Over the past month, we’ve taken a closer look at the origins of some of the world’s most popular liquors and just about anything else you will find at a
bar. Today, we’re taking a closer look at Sherry and Port, read on to find out more.


The first Sherries came from the Jerez town and area of Spain and were mostly exported to England. The English word 'Sherry' is, in fact, a corruption of
the town's Spanish name Jarez.

Types of Sherry

- the dry Sherry, pale in color and a clear taste.

- A Fino that has been aged. Amber in color. This name is often incorrectly used to label 'medium' Sherry.

- Actually a dry sherry, with a darker golden color. Often sweetened for the commercial market.

Amoroso (Cream)
- Sweet Oloroso Sherry.


Genuine Port refers strictly to the fortified wines produced in the valley around the Douro River in Spain and into Portugal. They 'originated' in the
early 1700's when this wine that had been fortified with grape spirit (brandy) began to be imported into England.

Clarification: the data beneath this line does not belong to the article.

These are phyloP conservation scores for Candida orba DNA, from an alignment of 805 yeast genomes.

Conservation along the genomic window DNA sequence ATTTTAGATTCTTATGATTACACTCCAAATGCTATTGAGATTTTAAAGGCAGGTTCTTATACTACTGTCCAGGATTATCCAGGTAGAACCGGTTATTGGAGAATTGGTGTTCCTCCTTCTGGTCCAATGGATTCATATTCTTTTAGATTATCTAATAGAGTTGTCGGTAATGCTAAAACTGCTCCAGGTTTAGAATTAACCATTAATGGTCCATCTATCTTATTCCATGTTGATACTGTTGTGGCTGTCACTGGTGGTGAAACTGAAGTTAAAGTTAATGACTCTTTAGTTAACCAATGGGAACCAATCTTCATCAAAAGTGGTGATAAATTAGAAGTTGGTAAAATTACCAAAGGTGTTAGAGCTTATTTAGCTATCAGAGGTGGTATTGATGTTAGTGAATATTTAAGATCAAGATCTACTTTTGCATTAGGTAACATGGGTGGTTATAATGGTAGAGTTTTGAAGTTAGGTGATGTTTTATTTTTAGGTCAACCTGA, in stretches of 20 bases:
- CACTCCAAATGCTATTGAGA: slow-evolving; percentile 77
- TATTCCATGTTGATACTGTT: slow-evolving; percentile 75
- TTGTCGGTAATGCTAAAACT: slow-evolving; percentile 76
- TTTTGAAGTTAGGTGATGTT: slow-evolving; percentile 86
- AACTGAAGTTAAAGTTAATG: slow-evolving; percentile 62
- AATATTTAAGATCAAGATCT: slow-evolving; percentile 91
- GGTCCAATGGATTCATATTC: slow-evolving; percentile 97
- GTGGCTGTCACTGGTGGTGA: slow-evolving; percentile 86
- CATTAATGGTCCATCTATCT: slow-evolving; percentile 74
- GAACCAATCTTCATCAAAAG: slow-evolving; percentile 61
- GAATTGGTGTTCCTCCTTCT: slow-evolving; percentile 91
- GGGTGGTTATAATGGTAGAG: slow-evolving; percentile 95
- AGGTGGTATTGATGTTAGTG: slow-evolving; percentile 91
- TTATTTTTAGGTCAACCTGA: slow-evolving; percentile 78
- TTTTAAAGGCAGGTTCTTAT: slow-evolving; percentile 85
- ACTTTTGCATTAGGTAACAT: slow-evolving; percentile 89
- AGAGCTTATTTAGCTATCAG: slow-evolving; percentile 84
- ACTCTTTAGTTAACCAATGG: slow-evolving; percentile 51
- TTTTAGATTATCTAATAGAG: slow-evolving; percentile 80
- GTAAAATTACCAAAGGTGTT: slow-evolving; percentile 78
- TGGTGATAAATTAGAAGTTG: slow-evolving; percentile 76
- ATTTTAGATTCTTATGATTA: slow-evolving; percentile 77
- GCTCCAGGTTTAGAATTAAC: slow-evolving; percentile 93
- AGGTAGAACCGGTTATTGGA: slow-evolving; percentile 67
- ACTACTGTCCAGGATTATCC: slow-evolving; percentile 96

Types of Port

Tawney Port
is the result of extended aging in Oak barrels where the color changes from the purple/red to tawny.

Vintage Port
(as with wine) is port made from a specific grape and year vintage.

Ruby Port
is made from a blend of young and old wines. The older wine provides the softness while the younger wine gives a fruitiness to the Port.

That’s all for today, make sure you check back often as we continue to update our series on the origins of alcohol. Also make sure you check out the great
prices that Glass with a Twist offers on etched wine glassescustom wine glasses and cocktail glasses.